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High-protein diets are touted as satiating and great for weight loss. But new research finds that they could do more harm than good if they’re not done smartly.
A new study from researchers at the University of Eastern Finland found that men who consumed a high-protein diet increased their risk of developing heart failure by 33 percent.
This finding comes as diets that tend to be higher in protein, like Atkins or keto, skyrocket in popularity.
A deeper look at protein
For the study, researchers gathered data on almost 2,500 men between the ages of 42 and 60 from 1984 and 1989. They asked the participants to log their food intake for four days and were followed over the course of 22 years. During that time, there were 334 cases of heart failure.
After more closely looking at diet, the researchers discovered that higher protein intake was correlated with greater risk of heart failure.
Further, researchers broke down the sources of protein intake. They found that the men who ate the most protein from animal sources had a 43 percent greater risk of heart failure compared with those who ate the least amount of protein.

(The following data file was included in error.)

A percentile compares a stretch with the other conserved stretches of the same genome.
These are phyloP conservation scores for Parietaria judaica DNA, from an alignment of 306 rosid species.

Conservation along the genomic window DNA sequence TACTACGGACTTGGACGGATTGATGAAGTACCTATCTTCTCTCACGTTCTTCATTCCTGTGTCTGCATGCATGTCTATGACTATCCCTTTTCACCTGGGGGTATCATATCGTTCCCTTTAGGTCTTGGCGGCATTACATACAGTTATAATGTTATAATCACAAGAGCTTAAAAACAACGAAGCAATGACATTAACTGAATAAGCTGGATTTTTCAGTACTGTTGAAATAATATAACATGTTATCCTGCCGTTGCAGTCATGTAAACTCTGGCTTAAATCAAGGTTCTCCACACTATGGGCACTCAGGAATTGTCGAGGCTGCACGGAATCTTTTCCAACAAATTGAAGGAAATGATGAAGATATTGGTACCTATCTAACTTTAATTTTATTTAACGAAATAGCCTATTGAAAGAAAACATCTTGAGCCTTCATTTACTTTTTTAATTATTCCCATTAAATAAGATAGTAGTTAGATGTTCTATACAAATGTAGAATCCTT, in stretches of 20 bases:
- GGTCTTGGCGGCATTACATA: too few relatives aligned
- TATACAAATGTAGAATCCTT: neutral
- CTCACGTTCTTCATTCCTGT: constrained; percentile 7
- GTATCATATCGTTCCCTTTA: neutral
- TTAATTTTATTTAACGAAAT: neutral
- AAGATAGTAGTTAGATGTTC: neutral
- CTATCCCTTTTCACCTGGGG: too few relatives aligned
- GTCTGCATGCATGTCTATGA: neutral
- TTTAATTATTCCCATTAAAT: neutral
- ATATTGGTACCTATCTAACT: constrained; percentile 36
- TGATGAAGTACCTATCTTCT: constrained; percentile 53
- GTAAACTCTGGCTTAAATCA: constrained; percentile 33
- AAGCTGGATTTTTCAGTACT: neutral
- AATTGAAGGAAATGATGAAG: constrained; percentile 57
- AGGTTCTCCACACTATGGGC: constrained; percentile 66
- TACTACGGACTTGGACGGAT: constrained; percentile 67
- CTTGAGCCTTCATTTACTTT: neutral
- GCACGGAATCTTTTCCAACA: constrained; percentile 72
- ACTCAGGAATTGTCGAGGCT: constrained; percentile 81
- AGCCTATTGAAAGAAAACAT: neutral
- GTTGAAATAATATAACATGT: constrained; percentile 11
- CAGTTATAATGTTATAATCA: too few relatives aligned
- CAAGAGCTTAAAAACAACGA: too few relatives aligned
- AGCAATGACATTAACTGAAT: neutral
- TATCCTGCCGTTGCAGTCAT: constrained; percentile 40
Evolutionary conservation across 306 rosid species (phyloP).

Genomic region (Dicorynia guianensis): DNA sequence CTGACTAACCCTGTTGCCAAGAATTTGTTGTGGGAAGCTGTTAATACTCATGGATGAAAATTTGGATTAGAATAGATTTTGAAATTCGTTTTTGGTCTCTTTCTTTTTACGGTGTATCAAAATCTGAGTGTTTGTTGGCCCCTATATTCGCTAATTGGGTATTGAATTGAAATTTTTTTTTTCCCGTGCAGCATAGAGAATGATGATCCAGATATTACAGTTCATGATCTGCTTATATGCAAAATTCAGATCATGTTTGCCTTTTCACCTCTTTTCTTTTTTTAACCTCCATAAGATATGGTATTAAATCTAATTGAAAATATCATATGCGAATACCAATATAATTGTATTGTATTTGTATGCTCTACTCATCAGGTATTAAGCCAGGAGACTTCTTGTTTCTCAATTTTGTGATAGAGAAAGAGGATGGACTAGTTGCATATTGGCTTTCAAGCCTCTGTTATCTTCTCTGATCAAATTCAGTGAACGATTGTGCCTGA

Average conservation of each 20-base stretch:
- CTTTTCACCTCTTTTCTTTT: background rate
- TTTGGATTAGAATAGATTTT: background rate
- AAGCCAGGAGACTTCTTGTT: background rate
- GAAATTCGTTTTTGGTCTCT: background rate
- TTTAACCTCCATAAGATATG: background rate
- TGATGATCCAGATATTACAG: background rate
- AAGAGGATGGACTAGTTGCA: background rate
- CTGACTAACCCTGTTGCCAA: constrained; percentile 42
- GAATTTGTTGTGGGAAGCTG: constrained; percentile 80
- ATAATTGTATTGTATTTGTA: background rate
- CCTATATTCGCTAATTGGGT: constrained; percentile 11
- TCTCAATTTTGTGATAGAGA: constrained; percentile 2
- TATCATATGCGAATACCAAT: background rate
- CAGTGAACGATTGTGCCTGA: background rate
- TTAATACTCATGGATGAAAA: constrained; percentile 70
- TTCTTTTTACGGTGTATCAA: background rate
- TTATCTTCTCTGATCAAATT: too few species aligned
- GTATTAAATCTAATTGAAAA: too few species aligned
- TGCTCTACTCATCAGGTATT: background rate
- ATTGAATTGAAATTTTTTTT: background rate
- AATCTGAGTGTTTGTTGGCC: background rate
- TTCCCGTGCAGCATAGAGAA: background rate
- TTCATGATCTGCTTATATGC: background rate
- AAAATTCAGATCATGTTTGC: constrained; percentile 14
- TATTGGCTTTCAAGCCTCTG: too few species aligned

Those that consumed a high amount of protein from dairy sources had a 49 percent increased risk. Those who consumed most of their protein from plants had a 17 percent increased risk.
Despite those higher protein intakes all being associated with increased risk for heart failure, protein from eggs and fish wasn’t associated with an increased risk.
Is your diet high protein?
“We studied the protein intake from a rather normal diet,” said study co-author Heli Virtanen, MSc, PhD student, and researcher at the Institute of Public Health and Clinical Nutrition at the University of Eastern Finland, Kuopio. She notes that the diets included in the study aren’t extreme, and therefore aren’t far off from how most people eat.